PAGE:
This shouldn’t be news to anyone: If you want to max out your Social Security Administration benefits, wait until age 70 to start receiving them. You’ll get 70% more a month.
But a 70% increase in benefits doesn’t seem to be enough. The majority of people can’t sign up soon enough.[ad#Google Adsense 336×280-IA]Considering the amount of money most preretirees have saved, except for those whose health won’t allow them to work, virtually no one should consider the earliest out.
If you make the national average of $69,000 per year*, at 70 your monthly check increases by about $1,100 a month, from an average of $1,300 at 62 to around $2,400.
If you’re worried about paying your bills, that alone should be reason enough to stay in the workforce for five more years.
Still, 62-year-olds line up to give away $1,000 a month.
Plus, if you’re able to make the maximum contribution to the SSA for the last five years you work, that’s another $2,000 to $3,000 a month.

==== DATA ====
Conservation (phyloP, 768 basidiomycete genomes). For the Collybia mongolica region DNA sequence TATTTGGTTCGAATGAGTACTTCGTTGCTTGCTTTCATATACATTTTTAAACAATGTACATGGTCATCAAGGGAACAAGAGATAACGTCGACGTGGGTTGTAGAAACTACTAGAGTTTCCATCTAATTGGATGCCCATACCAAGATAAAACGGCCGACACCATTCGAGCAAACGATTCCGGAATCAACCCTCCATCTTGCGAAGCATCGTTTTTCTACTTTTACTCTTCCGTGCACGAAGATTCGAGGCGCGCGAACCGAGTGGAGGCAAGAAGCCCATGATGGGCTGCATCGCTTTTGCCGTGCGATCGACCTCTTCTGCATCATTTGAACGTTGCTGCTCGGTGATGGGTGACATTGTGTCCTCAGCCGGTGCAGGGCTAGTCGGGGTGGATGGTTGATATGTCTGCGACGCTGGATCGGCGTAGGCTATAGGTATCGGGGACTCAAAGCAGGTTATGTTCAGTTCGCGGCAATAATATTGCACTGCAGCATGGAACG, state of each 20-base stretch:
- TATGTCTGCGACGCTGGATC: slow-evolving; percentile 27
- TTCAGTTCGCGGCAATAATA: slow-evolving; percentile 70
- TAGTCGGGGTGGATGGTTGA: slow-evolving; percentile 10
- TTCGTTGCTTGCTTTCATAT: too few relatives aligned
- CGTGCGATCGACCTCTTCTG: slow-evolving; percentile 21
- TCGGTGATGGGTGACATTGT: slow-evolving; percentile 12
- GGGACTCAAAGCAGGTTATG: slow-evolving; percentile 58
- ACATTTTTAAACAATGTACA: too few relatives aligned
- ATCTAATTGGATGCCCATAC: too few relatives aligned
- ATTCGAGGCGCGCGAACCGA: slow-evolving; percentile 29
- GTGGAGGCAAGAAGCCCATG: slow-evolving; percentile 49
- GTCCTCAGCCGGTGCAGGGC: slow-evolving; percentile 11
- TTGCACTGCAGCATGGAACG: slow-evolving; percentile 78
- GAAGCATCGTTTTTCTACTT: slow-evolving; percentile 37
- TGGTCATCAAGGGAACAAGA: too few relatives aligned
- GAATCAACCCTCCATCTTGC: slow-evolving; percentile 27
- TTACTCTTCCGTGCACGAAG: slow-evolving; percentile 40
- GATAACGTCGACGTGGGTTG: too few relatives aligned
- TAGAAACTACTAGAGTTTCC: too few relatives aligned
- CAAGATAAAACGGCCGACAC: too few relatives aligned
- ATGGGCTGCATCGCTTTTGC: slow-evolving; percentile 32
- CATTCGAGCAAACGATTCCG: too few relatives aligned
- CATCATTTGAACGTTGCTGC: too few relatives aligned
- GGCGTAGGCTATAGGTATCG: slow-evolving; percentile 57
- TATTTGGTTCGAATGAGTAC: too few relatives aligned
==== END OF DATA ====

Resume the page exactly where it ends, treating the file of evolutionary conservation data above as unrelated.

Well, if that kind of money isn’t enough to make you rethink your situation, here are a couple more good reasons to delay retiring.
You’ll live longer and feel better.
All the research supports staying active physically and mentally as a way to have a longer, healthier and better retirement. Working keeps us in a social loop and gives us a reason to get up every day.
The couch-to-meals-to-couch loop is just a shortcut to the ER.
And if you have more money coming in after you check out of the work world, you will eliminate or at least reduce one of the biggest stressors in life: money problems.
You don’t want to spend your golden years trying to find the money to repair your car, your roof or your air conditioning.
Working five more years also gives you a chance to add to your retirement account.
At our ages, virtually all of us are out from under the cost of raising children. So we should be able to max out or increase contributions to our 401(k)s and IRAs. Any amount will help!
When 65 was set as the national retirement age, most people didn’t live to 65, and the ones who did checked out very soon afterward.
Heck, at the time the SSA was set up, the average retirement age was 70 in some cases. Seems backward I know, but most people who could worked well into their 70s.
Unless you have done extraordinarily well funding and managing your retirement accounts – and I’m talking at least a million – the idea of getting out at 62 is insane.
Source: Wealthy Retirement
*Figure per U.S. Census Bureau, 2011 American Community Survey